Question: I am 13 years old, and I feel miserable about myself. Is there anything I can do?

Dr. Dobson: First, you need to understand that you are not alone. When you go to school tomorrow, quietly watch the students who are coming and going. I assure you, many of them have the same concerns that trouble you. They reveal these doubts by being very shy and quiet, by being afraid to participate in a game or contest, by blushing frequently or by acting proud or “stuck up.”

You’ll soon learn to recognize the signs of interiority, and then you’ll know it’s a very common disorder. It will give you more confidence to know that everyone is afraid of embarrassment and ridicule –that we’re all sitting in the same leaky boat, trying to plug the watery holes.

Second, I advise you to look squarely at the worries that keep gnawing at you from the back of your mind or from deep within your heart, causing a black cloud to hang over your head day and night. Then list all the things which you most dislike about yourself. Nobody is going to see this paper except the people you choose to show it to, so you can be completely honest. Write down everything that’s bothering you.

Identify your most serious problems as clearly as possible. Whatever concerns you, write it down the best you can. Then when you’re finished, go back through the list and put a mark by those items that worry you the most –the problems you spend the most time thinking and fretting about.

Third, think about each item on the list. Give the greatest creative though to what might be done to change the things you don’t like. If you wish, you might share the paper with someone in whom you have confidence. That person can then help you make out a plan for improvement. You’ll feel better for having faced you problems.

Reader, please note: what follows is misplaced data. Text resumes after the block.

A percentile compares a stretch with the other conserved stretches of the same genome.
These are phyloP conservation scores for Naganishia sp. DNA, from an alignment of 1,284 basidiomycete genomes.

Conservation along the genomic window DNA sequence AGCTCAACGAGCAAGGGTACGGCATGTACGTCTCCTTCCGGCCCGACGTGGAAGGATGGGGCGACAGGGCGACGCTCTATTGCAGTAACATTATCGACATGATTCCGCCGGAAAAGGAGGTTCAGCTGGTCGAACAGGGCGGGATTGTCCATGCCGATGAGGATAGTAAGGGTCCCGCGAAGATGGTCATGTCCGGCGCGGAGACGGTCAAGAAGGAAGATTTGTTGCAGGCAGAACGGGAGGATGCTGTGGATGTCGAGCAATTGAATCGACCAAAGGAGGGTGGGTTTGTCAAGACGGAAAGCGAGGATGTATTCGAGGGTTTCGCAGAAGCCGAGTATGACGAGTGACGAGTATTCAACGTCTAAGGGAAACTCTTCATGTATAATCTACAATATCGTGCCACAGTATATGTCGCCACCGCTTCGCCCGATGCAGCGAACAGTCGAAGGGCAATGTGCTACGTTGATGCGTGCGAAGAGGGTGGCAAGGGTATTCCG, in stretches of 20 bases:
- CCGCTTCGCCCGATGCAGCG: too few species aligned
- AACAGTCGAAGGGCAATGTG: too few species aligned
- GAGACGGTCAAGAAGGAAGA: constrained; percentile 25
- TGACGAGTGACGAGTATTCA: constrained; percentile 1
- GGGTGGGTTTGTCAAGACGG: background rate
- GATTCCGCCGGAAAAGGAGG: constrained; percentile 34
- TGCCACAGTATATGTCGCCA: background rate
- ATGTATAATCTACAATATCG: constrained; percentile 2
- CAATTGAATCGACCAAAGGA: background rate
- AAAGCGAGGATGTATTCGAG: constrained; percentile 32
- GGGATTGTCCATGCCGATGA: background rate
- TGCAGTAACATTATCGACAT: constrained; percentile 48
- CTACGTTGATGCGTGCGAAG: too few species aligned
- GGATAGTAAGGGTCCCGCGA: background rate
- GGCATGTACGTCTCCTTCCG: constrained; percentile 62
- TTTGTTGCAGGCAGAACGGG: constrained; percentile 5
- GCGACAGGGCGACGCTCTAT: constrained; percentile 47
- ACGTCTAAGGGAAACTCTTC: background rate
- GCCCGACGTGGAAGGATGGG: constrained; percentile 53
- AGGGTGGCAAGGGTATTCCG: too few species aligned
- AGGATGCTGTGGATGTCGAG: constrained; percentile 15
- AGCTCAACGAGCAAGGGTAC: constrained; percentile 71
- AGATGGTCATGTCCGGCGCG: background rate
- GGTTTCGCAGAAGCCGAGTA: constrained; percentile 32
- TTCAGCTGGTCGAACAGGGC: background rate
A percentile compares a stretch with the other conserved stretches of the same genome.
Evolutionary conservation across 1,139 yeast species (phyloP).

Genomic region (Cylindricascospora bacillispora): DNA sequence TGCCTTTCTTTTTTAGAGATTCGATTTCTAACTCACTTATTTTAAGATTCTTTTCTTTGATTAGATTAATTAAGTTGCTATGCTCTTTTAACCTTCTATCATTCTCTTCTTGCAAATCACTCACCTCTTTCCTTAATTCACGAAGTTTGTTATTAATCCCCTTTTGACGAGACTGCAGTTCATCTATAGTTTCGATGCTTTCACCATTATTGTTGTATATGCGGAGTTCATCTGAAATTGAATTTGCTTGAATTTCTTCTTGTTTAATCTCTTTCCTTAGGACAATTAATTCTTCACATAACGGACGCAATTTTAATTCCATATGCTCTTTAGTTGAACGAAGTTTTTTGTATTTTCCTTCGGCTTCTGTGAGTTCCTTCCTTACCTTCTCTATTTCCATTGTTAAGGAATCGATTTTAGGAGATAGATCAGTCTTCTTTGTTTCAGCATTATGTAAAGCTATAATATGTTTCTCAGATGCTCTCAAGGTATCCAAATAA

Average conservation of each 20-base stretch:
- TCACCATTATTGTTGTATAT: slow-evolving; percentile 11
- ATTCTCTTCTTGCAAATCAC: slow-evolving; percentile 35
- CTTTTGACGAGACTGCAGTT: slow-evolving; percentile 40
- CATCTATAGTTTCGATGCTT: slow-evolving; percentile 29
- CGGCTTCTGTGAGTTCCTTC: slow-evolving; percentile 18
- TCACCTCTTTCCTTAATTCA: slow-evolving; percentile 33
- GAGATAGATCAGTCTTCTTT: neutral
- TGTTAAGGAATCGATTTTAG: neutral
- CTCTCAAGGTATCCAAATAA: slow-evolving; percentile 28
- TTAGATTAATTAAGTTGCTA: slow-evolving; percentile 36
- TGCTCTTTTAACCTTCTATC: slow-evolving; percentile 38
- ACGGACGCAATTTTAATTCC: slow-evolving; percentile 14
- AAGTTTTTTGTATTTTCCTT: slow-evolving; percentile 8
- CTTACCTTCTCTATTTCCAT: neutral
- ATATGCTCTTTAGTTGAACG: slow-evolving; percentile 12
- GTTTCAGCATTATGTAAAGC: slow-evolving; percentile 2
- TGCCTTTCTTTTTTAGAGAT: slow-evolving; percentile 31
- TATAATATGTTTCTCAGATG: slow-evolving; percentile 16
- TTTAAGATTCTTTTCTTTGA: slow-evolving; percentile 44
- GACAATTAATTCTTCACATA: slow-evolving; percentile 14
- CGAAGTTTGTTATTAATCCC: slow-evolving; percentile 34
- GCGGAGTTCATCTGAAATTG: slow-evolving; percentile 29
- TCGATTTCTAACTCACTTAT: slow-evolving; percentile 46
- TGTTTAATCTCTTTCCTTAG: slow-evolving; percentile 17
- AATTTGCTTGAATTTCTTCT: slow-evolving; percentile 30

They key to mental health is being able to accept what you cannot change. After you’ve done what you can to deal with you problems, I feel you should take the paper on which the most painful items are written and burn it in a private ceremony.

Question: What does a man experience during a full-fledged mid-life crisis?

Dr Dobson: Dr. Jim Conway has written a book called Men in Mid-Life Crisis (David C. Cook), which I highly recommend. In it, he identifies four major “enemies” that plague a man entering this stressful period.

The first is in his own body. There is no doubt about it; that guy they called “Joe College” just a few years ago is now growing older. His hair is falling out, despite desperate attempts to coddle and protect every strand.

Then he notices he doesn’t have the stamina he once had. He begins getting winded on escalators. Before long, words assume new meaning for Ol’ Joe. The “rolling stones” are his gall bladder, and “speed” (which once referred to amphetamines or fast driving) is his word for prune juice.

A man approaching 40 years is forced to admit: 1) he is getting older; 2) the changes produced by aging are neither attractive nor convenient; 3) in a world that equates human worth with youth and beauty, he is about to suffer a personal devaluation; 4) old age is less than two decades away, bringing eventual sickness and death.

The second enemy facing a man in his mid-years is his work. He typically resents his job and feels trapped in the field he has chosen.

The third enemy that rises to confront a middle-aged man is, believe it or not, his own family. These stormy years of self-doubt and introspection can be devastating to his marriage. Such a man often becomes angry, depressed and rebellious toward those closest to him. He resents the fact that his wife and kids need him.

The forth and final enemy of a man in mid-life crisis appears to be God Himself. Through a strange manipulation of logic, man blames God for all his trouble, approaching Him with rebellion and anger.

Let me give this latter point the strongest possible emphasis. One of the most common observations made by relatives and friends of a man in mid-life crisis reflects this sudden reversal of personality and behaviour: “I don’t understand what happened to Loren,” a wife will say. “He seemed to change overnight from a stable, loving husband and father to an irresponsible rogue.”

Dr. James Dobson is a psychologist, author and president of Focus on the Family.